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Five Nations Launch Vaccination Program for Poor Countries


Five nations held a ceremony in Rome Friday to launch a $1.5 billion vaccine program to save the lives of millions of children in poor nations. Pope Benedict XVI praised the initiative and encouraged the international community in the search and production of new vaccines. For VOA, Sabina Castelfranco reports from Rome.

The first global project for the development of vaccines against endemic diseases is known as AMC (Advanced Market Commitments) for Vaccines. The aim is to ensure there is secure funding for the development of vaccines urgently needed in the poorest countries in the hope of saving the lives of more than five million children by the year 2030.

Italian Economy and Finance Minister Tommaso Padoa Schioppa opened the project's ceremony in Rome.

"Ten million people die each year from infectious diseases, mostly children in developing countries," he said. "This is also an economic disaster, an appalling obstacle in the path to development."

With funding from Italy, Canada, Norway, Russia and Britain, the plan targets pneumococcal disease, a major cause of pneumonia and meningitis, which kills 1.6 million people every year.

Pope Benedict XVI, who met with finance ministers from participating nations, praised the goal of developing vaccines, saying these are urgently needed to prevent millions of people, including countless children, from dying each year from infectious diseases.

Queen Rania of Jordan attended the ceremony. She said the project would give hope to poor families.

"Today a baby born in Sierra Leone is over 50 times more likely to die before its fifth birthday than a child born in Italy and more than a 100 times more likely to die than a child born in Iceland or Singapore," she noted. "One quarter of our children still have no protection from common preventable disease."

Italy's economy and finance minister, Padoa Schioppa, says the global project is necessary because drug companies rarely focus their efforts on medications that specifically treat the diseases of the poor.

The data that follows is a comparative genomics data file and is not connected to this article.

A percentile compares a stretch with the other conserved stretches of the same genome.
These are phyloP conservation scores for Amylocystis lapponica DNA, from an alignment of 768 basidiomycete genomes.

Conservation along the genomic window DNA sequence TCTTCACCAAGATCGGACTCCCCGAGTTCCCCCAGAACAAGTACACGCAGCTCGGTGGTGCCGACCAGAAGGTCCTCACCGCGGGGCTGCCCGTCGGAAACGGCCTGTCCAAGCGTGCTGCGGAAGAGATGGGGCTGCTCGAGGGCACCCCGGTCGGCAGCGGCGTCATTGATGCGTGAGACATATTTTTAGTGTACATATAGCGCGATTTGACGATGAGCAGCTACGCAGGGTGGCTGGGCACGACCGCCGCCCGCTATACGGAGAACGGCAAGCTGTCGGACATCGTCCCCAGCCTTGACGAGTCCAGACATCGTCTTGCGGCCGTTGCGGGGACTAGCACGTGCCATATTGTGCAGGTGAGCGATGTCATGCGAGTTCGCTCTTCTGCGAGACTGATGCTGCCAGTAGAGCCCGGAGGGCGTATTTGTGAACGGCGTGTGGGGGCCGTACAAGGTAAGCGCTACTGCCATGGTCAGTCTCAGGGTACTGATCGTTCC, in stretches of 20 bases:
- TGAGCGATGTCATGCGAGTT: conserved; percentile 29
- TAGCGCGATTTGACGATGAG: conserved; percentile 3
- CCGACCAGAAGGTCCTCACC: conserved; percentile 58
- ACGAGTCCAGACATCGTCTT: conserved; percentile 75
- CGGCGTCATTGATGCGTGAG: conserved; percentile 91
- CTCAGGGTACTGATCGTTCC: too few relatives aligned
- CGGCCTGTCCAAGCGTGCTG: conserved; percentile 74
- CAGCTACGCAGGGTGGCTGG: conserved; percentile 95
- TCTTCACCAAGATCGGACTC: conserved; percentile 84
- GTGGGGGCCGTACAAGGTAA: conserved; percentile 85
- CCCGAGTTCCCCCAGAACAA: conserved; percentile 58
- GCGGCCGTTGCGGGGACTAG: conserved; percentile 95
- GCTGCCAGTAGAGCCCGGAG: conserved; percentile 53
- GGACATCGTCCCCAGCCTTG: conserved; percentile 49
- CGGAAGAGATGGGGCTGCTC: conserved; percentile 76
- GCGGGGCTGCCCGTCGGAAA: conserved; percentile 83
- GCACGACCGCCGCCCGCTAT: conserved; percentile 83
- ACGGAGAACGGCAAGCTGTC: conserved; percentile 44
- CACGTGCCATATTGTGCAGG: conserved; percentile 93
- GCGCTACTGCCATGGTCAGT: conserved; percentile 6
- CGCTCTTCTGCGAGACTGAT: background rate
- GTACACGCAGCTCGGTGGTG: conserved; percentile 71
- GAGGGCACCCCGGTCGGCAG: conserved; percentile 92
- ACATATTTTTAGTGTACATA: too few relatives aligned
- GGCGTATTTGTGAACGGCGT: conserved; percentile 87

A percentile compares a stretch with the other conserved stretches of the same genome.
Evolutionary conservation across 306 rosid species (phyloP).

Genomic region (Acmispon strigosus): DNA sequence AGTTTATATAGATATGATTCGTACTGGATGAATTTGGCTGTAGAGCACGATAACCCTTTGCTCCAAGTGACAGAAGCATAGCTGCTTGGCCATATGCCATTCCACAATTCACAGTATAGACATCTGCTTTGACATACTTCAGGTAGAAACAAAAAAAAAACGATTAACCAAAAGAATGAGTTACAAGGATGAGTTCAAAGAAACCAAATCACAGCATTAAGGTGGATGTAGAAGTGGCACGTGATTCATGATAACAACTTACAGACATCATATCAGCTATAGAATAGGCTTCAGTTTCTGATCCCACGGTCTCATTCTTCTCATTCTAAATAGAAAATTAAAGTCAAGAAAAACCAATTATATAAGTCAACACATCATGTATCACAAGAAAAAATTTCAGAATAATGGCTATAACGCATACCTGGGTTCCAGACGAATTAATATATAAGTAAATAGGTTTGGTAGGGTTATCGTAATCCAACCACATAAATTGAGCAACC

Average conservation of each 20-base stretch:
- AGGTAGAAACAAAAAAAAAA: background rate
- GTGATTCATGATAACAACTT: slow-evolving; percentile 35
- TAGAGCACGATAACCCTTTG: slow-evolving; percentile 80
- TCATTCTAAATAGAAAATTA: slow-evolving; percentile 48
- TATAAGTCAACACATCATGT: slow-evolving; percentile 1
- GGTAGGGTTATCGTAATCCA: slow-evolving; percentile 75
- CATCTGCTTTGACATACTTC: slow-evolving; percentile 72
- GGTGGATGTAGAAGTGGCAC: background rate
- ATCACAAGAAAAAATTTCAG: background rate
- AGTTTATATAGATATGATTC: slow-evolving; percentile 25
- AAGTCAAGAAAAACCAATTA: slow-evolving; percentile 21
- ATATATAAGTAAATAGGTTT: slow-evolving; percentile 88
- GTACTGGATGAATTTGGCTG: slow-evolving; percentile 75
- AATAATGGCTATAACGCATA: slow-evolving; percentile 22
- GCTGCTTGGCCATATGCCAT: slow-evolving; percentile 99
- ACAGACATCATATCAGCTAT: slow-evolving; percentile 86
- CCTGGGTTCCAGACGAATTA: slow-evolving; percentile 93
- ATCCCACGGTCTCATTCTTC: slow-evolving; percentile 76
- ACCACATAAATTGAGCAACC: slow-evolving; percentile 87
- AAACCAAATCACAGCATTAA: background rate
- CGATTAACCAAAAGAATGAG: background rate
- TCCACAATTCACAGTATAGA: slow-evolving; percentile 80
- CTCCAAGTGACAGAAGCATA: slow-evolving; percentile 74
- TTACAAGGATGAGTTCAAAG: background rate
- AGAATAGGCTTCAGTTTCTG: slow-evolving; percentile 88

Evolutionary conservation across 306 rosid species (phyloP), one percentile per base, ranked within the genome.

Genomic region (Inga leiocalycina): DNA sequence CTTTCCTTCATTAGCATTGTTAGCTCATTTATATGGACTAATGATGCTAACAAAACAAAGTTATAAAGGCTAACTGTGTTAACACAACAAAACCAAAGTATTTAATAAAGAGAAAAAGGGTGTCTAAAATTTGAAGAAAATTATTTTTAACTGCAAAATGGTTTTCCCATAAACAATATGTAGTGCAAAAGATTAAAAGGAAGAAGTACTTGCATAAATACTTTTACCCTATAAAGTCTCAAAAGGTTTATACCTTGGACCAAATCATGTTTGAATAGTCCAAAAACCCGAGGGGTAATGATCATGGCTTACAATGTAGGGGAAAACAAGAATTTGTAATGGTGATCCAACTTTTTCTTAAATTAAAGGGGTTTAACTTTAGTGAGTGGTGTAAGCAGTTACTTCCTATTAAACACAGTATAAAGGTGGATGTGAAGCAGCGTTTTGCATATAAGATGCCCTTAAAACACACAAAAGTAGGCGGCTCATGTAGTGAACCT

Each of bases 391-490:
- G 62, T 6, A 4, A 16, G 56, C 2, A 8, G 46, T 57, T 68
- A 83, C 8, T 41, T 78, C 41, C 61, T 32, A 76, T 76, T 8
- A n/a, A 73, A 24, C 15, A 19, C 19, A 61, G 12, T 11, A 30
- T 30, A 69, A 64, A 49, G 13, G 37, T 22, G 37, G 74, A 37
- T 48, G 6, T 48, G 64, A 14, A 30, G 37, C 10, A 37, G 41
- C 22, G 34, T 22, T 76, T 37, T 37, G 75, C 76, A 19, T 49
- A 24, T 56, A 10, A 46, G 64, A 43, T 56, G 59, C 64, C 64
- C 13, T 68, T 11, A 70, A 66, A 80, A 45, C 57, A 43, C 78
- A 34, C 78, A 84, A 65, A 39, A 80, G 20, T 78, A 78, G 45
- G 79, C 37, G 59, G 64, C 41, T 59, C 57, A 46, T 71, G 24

"Investment to develop these vaccines is insufficient because pharmaceutical companies find little incentive to invest in research and development of products that would mostly benefit poor countries, which may not have the money to buy them," he noted.

But now with this initiative, he says, donors can overcome this problem. With an advance market commitment, donors commit to buy vaccines if and when they are discovered.

World Bank President Paul Wolfowitz says bank has given its support to the project.

"Uncertainty about demand has limited investment and in turn limited supply has kept prices high," he explained. "On average, vaccines take 15-20 years to get to the poor at an affordable price. The AMC breaks that vicious circle which has kept [prevented] vaccines from saving lives in developing countries."

Wolfowitz adds that the legally binding donor commitment will subsidize the purchases of vaccines. And when the product meets international standards companies will been encouraged to invest.

But, he adds, developing vaccines is only half the story. If this initiative is to succeed, he says, it is necessary to ensure these vaccines reach patients, they are administered effectively and the results of the treatment are monitored. The international community, he says, must also help developing countries strengthen their health systems to give people wider access to health services.

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